I don't blame Joe Paterno for trying to salvage what is left of his legacy. I'm sure that he means well. But sitting down with Sally Jenkins didn't work out the way that he wanted it to.
Specifically, we now know that, in his heart of hearts, he was a moral coward when presented with evidence that his assistant, Jerry Sandusky, was engaged in the sexual abuse of a minor. What "mistake" could he have made by taking steps to ensure that Sandusky was either cleared of the charges or arrested? Who would have turned on him and accused him of anything unethical by taking steps to get to the bottom of such a thing? Who could have faulted him for raising holy hell and calling attention to what was going on?
What is sad is that he forgets to acknowledge what everyone knew--Paterno was in complete control of his program and knew what was going on. In the interview, he forgets to acknowledge that he was in charge. He feigns ignorance when he says "because I never heard of, of, rape and a man." That, in and of itself, is the most disturbing comment of all.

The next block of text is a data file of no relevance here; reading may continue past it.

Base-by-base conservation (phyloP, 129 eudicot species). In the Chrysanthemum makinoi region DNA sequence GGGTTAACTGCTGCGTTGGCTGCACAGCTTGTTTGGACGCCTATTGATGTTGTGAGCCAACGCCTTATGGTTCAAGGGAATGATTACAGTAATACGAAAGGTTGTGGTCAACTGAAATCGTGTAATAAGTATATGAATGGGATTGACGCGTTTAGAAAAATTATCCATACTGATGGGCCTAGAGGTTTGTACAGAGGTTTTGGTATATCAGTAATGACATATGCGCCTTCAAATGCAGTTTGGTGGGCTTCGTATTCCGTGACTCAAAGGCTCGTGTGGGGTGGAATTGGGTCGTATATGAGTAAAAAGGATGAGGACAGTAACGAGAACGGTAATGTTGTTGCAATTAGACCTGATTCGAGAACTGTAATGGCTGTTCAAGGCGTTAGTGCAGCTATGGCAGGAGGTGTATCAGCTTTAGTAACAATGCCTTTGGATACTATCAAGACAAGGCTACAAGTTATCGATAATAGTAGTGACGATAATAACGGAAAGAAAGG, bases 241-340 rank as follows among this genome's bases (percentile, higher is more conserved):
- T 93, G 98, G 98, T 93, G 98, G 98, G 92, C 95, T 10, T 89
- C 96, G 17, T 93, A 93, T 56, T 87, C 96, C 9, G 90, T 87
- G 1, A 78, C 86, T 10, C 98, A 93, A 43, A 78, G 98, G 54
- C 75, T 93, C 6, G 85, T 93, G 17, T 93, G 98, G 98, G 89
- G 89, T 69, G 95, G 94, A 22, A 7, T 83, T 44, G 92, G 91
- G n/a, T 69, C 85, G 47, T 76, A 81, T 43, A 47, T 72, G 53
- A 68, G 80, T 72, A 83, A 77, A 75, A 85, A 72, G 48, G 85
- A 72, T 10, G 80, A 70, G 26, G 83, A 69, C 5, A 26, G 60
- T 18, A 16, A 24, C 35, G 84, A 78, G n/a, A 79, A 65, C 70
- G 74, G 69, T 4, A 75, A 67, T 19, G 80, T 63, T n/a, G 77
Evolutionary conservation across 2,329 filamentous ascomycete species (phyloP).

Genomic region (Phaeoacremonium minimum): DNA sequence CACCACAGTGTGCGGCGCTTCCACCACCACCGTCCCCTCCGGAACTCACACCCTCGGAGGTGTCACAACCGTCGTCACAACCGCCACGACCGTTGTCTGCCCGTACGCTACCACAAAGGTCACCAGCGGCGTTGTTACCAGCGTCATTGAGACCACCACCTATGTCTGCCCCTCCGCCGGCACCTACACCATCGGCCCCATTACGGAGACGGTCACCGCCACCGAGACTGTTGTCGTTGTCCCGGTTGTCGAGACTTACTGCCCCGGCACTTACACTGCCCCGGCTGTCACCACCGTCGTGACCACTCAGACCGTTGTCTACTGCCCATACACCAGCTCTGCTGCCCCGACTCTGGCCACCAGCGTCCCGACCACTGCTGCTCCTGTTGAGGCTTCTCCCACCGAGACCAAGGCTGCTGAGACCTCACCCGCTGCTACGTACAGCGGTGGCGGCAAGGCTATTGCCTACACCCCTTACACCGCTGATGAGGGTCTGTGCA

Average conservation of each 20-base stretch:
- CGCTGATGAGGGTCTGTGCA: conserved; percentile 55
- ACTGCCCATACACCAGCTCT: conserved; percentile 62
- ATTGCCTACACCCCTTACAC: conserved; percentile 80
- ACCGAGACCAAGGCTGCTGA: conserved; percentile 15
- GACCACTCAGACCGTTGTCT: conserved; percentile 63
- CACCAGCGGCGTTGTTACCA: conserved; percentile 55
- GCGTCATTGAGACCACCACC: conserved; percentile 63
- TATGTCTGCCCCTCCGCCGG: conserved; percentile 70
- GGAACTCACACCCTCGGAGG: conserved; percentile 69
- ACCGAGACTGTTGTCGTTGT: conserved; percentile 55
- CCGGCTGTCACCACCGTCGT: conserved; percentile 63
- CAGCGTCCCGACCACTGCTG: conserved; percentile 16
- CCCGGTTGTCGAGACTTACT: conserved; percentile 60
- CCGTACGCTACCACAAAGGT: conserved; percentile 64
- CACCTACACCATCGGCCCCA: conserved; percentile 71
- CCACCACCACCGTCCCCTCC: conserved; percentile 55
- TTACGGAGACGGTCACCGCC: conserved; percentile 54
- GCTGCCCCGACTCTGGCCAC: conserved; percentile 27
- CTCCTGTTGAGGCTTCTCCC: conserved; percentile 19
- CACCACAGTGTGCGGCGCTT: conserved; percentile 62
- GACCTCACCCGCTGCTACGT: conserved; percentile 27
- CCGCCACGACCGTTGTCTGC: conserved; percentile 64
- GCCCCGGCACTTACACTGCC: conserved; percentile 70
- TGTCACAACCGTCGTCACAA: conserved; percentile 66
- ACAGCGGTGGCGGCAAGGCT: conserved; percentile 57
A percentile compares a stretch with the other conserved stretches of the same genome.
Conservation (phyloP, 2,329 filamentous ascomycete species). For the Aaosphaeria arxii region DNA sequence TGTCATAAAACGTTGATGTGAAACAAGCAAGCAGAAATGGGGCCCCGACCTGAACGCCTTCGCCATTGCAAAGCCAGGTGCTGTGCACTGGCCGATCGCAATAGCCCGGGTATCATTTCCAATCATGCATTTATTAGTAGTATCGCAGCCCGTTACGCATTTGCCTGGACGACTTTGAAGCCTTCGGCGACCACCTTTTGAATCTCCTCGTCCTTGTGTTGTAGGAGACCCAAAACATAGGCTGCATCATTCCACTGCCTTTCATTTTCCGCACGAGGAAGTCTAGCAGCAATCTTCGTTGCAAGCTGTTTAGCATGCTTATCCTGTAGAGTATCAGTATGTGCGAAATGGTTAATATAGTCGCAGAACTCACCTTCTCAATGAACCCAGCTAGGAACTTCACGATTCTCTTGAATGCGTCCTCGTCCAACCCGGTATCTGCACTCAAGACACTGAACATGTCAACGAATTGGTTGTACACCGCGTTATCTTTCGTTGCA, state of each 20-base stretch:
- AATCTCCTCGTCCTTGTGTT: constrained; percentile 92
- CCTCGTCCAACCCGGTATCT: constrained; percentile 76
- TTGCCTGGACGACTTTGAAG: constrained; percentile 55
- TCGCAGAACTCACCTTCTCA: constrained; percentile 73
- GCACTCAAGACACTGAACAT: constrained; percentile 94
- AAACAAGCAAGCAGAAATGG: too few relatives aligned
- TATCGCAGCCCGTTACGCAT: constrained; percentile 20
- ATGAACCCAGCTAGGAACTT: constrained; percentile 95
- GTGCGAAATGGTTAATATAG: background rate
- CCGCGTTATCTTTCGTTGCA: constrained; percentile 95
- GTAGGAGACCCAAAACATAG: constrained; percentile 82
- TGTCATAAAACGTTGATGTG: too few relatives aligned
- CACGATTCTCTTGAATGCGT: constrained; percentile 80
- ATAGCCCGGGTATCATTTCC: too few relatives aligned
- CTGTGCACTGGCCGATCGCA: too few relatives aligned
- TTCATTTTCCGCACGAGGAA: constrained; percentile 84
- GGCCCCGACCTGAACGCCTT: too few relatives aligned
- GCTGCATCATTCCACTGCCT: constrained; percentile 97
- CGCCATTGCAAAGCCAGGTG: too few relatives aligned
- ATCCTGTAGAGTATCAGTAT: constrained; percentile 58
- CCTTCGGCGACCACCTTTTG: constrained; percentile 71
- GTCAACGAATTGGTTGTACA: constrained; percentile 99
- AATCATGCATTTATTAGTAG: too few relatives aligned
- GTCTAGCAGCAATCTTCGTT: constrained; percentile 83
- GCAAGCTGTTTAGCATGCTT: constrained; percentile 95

Joe Paterno, in his entire life, never heard of a man raping a child? And he can't even spell it out properly. He can't bring himself to repeat what he knew to be true.
Later in the article, we're treated to the old saw of if this had been our child, we would have killed Sandusky. Please. Talk about your post-incident bloviating. Why is your child more sacred and wonderful than someone else's child?
What a complete and utter disgrace. This incident threatened his program, his wins record, his legacy as a coach. He knew that the moment that it happened. Here was an incident that stood in the way of him and being the greatest coach ever. Instead of saying, aw, hell and doing what he knew he should have done, he threw up his hands, pulled that old "I'm an old-fashioned, unsophisticated guy" charade that he has used in countless interviews, and ran out the back door.
He passed the buck and now he's been called on it. Legacy tainted, and forever.